Montana hunters would have the option of donating to federal wolf control programs through a bill heard Tuesday.

Rep. Becky Beard, R-Elliston, brought House Bill 291 to the House Fish, Wildlife and Parks Committee. The bill establishes a voluntary wolf mitigation account with funding going to USDA Wildlife Services for flight time, collaring and lethal control of wolves. The state currently provides about $110,000 annually for the program.

Rep. Becky Beard

Rep. Becky Beard (R-Elliston)

Hunters could make donations while purchasing a license. Direct donations could also be made through The Montana Department of Livestock and Montana Fish, Wildlife & Parks websites.

Beard told the committee that the bill is both a way to reduce wolf predation on livestock and for hunters to give back to landowners who allow hunting.

“Wolves are here to stay and we’re looking for a way to work together so all the interested parties are happy,” she said.

Several livestock groups and individual ranchers testified in favor of the bill. Sportsmen groups were split.

Avon rancher Brian Quigley testified that the bill was inspired by hunters who wanted to do more to help ranchers. The livestock industry sees the “financial and emotional burden” of predators, not only in direct predation but also from stress to livestock, he said.

Bill Mitchell with Montana Sportsmen for Fish and Wildlife believed hunters would support the measure.

“I think this would be a big step forward,” he said, and possibly lead to more land open to the public for hunting.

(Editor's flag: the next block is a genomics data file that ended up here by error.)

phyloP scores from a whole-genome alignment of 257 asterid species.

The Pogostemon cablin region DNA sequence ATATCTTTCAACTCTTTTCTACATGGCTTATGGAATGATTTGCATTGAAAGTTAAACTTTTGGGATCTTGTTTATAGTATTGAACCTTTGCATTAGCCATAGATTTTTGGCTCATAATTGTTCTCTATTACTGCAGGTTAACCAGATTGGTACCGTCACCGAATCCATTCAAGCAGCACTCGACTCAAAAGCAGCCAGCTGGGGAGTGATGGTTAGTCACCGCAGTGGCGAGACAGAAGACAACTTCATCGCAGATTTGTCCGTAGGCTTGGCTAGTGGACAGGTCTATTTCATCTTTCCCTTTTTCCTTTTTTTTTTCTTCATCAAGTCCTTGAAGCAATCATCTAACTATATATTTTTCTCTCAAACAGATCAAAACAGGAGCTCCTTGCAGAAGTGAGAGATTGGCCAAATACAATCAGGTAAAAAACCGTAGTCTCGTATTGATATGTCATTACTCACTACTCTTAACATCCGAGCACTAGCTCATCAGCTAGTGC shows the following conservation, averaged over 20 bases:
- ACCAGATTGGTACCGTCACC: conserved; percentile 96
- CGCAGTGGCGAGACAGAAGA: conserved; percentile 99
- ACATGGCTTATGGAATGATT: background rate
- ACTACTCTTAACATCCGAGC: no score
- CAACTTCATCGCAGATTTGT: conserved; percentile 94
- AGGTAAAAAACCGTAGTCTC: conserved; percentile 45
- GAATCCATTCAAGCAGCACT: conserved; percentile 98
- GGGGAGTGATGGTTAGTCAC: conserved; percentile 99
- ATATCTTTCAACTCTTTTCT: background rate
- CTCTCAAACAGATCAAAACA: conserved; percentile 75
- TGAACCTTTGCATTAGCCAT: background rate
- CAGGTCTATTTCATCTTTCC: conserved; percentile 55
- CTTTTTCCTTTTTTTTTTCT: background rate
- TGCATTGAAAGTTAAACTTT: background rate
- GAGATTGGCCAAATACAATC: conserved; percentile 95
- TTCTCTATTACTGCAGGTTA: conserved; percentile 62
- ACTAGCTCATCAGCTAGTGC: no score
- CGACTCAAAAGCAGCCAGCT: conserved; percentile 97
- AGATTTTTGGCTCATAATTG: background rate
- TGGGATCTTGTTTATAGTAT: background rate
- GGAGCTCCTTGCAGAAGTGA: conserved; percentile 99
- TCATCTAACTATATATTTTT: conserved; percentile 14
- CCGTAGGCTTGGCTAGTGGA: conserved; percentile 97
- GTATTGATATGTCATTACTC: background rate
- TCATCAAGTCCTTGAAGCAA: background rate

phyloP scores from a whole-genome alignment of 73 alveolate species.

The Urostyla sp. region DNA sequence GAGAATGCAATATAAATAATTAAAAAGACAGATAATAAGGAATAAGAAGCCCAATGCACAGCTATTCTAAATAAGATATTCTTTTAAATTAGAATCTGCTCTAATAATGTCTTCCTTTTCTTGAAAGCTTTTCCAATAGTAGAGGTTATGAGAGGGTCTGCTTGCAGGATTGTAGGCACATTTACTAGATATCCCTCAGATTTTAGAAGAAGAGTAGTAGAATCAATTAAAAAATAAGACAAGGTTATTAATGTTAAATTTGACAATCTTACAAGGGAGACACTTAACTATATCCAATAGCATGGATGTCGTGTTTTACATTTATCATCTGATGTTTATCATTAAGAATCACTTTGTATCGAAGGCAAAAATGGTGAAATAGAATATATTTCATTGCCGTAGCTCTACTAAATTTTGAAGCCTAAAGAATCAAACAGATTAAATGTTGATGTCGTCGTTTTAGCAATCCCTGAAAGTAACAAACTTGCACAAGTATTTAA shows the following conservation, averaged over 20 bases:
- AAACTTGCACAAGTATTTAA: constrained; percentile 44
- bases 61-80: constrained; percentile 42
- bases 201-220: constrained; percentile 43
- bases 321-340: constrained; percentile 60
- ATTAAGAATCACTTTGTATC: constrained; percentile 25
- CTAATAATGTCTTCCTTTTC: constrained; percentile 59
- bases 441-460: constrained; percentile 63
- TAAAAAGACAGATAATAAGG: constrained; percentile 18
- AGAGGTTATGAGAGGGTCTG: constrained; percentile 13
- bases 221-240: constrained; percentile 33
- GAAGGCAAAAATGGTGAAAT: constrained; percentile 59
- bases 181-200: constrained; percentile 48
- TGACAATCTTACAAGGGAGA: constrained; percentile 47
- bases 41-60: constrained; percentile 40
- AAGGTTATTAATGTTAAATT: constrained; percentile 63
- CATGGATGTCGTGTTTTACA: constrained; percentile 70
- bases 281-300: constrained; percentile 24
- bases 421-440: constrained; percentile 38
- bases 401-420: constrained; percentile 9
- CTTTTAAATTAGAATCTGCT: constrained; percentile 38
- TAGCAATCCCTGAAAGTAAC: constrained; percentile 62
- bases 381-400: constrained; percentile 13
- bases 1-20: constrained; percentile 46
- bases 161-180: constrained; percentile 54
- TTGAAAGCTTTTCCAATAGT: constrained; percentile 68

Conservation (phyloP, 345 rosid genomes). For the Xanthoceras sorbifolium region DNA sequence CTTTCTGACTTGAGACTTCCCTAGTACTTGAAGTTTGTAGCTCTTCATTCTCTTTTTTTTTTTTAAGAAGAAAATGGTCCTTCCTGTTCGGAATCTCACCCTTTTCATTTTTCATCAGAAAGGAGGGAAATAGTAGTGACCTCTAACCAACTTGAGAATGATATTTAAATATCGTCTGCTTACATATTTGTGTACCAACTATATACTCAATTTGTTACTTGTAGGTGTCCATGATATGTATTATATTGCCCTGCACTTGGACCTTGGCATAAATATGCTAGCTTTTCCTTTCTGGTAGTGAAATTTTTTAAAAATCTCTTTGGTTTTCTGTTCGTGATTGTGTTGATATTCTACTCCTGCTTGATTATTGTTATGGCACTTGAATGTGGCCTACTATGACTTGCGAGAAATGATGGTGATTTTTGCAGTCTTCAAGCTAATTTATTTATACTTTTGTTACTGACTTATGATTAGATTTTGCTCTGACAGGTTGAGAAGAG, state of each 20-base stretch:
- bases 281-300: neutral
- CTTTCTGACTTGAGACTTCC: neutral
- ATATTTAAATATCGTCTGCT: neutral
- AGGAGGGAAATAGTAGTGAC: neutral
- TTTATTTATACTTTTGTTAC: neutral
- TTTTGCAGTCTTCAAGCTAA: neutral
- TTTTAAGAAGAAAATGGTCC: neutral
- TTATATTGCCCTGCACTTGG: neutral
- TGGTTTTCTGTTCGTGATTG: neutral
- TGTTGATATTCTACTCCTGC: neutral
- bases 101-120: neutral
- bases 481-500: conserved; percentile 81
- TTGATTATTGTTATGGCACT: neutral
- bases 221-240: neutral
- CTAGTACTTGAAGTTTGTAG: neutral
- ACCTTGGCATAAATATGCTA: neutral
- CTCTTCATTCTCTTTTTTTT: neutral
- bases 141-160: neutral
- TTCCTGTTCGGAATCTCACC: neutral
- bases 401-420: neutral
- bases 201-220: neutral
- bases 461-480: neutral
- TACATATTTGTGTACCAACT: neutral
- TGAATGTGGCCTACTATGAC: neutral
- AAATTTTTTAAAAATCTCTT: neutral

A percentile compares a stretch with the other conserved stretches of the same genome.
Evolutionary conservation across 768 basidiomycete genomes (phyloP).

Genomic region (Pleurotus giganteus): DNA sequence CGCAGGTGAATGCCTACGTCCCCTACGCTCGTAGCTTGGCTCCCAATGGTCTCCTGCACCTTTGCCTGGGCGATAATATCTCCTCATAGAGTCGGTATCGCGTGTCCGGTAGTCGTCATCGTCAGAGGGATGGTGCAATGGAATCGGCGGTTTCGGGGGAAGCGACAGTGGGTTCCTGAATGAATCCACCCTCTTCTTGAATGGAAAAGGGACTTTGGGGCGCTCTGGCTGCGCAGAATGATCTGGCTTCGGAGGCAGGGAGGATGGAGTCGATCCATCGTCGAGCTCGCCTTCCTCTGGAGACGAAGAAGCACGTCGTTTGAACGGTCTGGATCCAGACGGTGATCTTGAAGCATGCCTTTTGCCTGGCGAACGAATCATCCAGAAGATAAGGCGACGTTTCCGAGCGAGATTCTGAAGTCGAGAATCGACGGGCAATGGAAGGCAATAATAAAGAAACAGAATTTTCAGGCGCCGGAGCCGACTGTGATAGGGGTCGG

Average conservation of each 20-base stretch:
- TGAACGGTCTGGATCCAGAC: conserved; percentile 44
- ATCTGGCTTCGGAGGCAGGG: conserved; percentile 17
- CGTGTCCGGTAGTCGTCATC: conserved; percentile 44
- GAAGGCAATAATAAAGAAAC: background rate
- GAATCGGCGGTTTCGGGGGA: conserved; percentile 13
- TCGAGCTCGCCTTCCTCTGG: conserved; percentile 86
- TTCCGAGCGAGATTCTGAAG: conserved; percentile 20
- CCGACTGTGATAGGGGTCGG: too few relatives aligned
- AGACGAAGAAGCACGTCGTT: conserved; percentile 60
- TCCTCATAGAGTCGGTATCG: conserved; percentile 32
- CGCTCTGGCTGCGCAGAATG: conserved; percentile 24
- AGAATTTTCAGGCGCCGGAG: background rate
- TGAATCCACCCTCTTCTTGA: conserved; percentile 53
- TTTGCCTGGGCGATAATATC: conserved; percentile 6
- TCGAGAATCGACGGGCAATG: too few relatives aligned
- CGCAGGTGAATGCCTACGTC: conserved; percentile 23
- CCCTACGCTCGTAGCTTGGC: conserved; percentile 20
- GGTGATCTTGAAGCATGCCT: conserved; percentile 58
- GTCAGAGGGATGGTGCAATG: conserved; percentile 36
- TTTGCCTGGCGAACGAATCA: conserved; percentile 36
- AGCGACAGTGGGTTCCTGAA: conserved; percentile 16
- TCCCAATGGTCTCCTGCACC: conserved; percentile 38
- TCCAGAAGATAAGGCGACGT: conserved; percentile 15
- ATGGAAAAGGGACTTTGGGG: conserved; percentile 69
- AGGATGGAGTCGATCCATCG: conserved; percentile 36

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Avon rancher Matt Gravely felt it was important to note that the funds would go directly to dealing with problem wolves and is not aimed at indiscriminate killing. He further testified that ranchers compensated under the Montana’s livestock loss board do not always see reimbursement if officials cannot determine which type of predator killed a domestic animal.

Nick Gevock with the Montana Wildlife Federation testified against the bill, arguing it would not raise a great deal of money and come with costs. He said the organization would support it with a sunset provision to verify the interest.

The bill’s fiscal note estimates the wolf mitigation donation would raise about $22,000 annually.

Marc Cooke with Wolves of the Rockies also testified in opposition. He noted that of the roughly 2.5 million cattle in Montana, only about 60 each year are confirmed killed by wolves. He said the organization is not against the livestock industry and would consider supporting the bill if it included nonlethal measures of wolf control.

The committee did not take immediate action on the bill.

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Reporter Tom Kuglin can be reached at 447-4076 @IR_TomKuglin


Natural Resources Reporter

Natural Resources Reporter / Assistant Editor for The Independent Record.

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